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Are We Not Nomads? Why We Have to Keep Moving post image

Are We Not Nomads? Why We Have to Keep Moving

What is that calling that tells us to keep moving?

I keep thinking about this scene from Lost: Jack–distraught and wearing a Jim Morrison beard– keeps saying “We have to go back!” He is haunted by the Island, it won’t let him go. I am the same way about the Road; sometimes I feel like running out of this room, climbing behind the wheel of a van or a homemade camper, and heading back to the desert. I see myself just wandering, no destination or goals aside from experiencing new places and seeing new things. I imagine evenings spent sipping whiskey in remote bars while eavesdropping on strangers. It is so vivid to me I can smell gasoline and taste the dusky burn of Jameson.

I am back in Portland now. I am here physically, but my mind is back in the desert — We have to go back!

Part of me is chiding myself for not buckling down and finding a real job so my girlfriend and I can get a place of our own. Part of me feels selfish that I can’t do what most of my friends have done: Get a career, get a stable place to live, and do all the other things grown-ups are supposed to do.

I also understand that doesn’t work for everyone and you can’t force it if it isn’t in your nature. Some people are meant to travel, living hand to mouth and sleeping in rest areas or on BLM land or cheap motels in obscure, little towns. I think about that sort of thing and I feel elated and then sad because I cannot do that right now.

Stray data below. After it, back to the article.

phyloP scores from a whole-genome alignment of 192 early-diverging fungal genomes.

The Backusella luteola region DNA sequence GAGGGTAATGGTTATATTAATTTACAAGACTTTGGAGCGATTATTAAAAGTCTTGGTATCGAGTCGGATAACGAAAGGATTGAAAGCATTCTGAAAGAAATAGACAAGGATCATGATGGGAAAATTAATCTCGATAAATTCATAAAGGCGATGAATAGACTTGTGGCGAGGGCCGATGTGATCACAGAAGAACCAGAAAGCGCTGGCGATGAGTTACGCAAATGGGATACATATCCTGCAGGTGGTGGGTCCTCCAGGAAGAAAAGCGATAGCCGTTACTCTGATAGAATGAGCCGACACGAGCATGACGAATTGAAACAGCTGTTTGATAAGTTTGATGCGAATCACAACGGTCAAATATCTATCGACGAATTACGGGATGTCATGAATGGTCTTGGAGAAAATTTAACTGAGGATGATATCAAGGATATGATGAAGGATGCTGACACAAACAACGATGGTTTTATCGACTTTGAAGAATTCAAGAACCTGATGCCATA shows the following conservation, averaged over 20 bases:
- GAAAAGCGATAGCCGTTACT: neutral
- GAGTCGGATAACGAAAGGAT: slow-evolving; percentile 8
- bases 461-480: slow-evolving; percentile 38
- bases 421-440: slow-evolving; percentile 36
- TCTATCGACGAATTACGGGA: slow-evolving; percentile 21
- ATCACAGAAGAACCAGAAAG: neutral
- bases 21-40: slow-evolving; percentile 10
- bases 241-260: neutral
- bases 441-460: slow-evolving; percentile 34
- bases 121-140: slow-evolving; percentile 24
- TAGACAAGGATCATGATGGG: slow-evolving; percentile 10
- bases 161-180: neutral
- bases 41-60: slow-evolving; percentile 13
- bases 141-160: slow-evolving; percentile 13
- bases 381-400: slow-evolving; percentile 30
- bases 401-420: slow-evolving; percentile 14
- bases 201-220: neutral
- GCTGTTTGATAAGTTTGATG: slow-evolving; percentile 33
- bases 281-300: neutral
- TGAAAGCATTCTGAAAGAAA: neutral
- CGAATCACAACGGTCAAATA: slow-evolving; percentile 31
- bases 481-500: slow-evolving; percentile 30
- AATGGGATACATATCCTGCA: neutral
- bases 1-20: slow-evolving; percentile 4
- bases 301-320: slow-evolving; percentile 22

Cannot mixed in with a healthy dose of should not: I am sharing my life with someone. I love her and want to be with her and she needs a stable place to raise her teenaged daughter. Being on the road does not work for my girlfriend right now, maybe never.

I am sharing this with you because maybe you understand what I am feeling. Maybe you’re sitting in a cubicle or standing on a work site reading this and completely relating to what I am saying. Perhaps you find yourself getting lost in Craigslist ads for RVs or reading about Bali or Andorra or Bolivia on line. You always rein yourself in because you have a car payment or a mortgage or your kid needs braces or maybe all three so you force yourself to buckle down and do what you think you should be doing.

It haunts you, though, doesn’t it–the road? All those places you’ve seen on maps or your iPhone or a news segment that you caught three years ago that everyone else has forgotten but has left you haunted.

We have to go back!

In a few minutes I will focus on looking for a job. Candy and I need to get a place by May so we’re both hustling to find steady work–I try to focus on that, I really do. She talks about things we should be doing here in Portland and asks me to come up things to do locally and I really try–but my mind is somewhere else. There are so many roads, so many towns, and so many places to see in whatever time is left I can’t stop thinking about them. I’ve seen pictures but I need to feel the chill of the air and hear the accents of the locals and smell the trees.
And I know you understand all this; maybe you understand it all too well.

What can we do? What is the right decision? What life makes sense both in our hearts and in our minds?

Are we not nomads?